Back in November 2016, Faraday Future—Tesla's most public competitor in the burgeoning electric car market—loudly backed out of its plans to build a huge, state-of-the-art factory in Nevada. Rumors swirled of the company's debt-servicing issues. Now Faraday has come roaring back with their 1050 hp, 4-door rocket car, the FF 91. Boasting a battery range of 378 miles and 0-60 in 2.39 seconds, when this thing isn't tearing down the highway, it is nimbly seeking, finding, and backing into a parking space. Without a driver. And the proposed mega-factory is back on track.
Production Designer is Film World's Construction Manager
Filmmaker, interior designer, carpenter, painter, welder, plasterer; a movie industry Production Designer is a construction manager with an Arts emphasis.
Another Chinese Mega-Project: This One an Eye-Popping Demolition
China's infrastructure projects tend to be dramatic and enormous; dams and bridges so huge it can take a moment to grasp the scale of what you're seeing. Well, their demolition efforts can be likewise stunningly gigantic. This video captures the eye-blink instant that a nearly 1000 foot-long bridge is blown to pieces to make way for a new highway project.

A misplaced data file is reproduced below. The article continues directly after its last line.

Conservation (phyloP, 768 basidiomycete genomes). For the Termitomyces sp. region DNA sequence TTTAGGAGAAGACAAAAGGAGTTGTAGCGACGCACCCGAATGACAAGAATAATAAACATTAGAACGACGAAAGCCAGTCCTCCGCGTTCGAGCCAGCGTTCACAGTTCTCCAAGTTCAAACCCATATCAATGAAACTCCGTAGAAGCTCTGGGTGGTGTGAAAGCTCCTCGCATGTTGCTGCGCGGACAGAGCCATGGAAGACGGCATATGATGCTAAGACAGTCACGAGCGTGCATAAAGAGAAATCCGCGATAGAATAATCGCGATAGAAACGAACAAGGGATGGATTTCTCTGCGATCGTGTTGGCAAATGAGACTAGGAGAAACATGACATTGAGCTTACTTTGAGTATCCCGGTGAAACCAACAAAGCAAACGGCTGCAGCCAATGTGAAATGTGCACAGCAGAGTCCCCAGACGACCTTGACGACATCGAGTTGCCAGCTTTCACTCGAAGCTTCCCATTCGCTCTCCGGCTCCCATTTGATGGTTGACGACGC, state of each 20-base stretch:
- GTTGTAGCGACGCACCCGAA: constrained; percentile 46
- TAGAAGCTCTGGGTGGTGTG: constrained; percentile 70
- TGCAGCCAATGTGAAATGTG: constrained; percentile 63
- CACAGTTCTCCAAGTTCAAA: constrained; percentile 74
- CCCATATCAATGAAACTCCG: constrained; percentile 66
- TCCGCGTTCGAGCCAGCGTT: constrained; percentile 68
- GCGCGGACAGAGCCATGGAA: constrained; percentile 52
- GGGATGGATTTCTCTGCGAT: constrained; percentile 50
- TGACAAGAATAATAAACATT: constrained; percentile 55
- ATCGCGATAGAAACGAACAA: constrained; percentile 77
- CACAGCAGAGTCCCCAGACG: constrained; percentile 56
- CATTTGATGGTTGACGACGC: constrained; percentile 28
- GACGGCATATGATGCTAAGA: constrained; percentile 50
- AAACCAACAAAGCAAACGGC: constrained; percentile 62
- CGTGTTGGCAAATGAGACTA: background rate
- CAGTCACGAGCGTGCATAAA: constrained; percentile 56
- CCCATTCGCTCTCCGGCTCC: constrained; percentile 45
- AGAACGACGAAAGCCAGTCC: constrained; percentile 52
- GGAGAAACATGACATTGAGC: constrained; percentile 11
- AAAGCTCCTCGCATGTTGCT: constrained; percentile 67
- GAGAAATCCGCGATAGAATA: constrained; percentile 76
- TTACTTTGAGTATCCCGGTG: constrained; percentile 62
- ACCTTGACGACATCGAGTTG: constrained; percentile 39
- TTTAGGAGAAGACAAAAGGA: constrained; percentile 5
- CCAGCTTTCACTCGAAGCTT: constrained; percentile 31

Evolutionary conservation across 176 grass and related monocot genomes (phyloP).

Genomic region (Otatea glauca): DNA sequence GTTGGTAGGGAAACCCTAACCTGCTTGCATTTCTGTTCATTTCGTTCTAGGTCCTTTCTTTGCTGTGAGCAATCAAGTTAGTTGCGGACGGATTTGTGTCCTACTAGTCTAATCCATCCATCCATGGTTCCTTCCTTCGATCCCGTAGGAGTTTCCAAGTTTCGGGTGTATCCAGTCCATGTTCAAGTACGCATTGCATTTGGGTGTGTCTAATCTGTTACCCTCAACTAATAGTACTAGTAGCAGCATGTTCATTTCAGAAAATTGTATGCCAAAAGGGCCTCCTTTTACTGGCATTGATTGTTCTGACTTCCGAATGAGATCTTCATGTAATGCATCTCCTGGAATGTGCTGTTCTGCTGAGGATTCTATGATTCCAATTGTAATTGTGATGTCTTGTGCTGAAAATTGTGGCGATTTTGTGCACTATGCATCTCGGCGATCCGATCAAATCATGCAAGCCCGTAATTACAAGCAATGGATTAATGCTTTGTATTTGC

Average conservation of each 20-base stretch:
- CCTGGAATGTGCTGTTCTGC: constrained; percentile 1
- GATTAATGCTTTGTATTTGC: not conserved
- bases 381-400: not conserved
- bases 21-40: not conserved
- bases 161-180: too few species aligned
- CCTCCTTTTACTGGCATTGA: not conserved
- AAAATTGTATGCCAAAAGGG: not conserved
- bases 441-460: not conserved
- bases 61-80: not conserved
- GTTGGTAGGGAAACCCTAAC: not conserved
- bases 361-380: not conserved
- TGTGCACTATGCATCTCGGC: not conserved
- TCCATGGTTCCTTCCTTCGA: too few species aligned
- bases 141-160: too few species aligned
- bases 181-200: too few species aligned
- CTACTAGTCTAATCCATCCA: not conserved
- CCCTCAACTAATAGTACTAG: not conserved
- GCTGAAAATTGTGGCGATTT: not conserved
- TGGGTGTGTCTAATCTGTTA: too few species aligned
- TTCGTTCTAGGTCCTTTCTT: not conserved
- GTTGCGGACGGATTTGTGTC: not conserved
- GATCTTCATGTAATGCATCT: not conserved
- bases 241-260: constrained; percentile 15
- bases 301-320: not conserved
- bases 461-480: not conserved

Smart Homes to Make Move Toward Mainstream in 2017
Educating consumers and taking the confusion out of home tech innovation is seen as key to the residential Smart Revolution. Lowering prices and boosting IoT security ("...so nobody can hack your fridge..") are also in the 2017 pipeline. The Consumer Electronics Show on January 5 will feature consumer-soothing PR on behalf of the Smart Home.
CA Delta Tunnels Generate Voluminous Environmental Impact
Two enormous 40' diameter water pipelines will be bored under the environmentally sensitive Sacramento-San Joaquin Delta northeast of San Francisco. The builders of Governor Jerry Brown's so-called California WaterFix have done their due diligence in seeing to the environmental compliance of the project, whose impact statement is 97,000 pages long.
Jobsite Security Outstrips Low Tech Thievery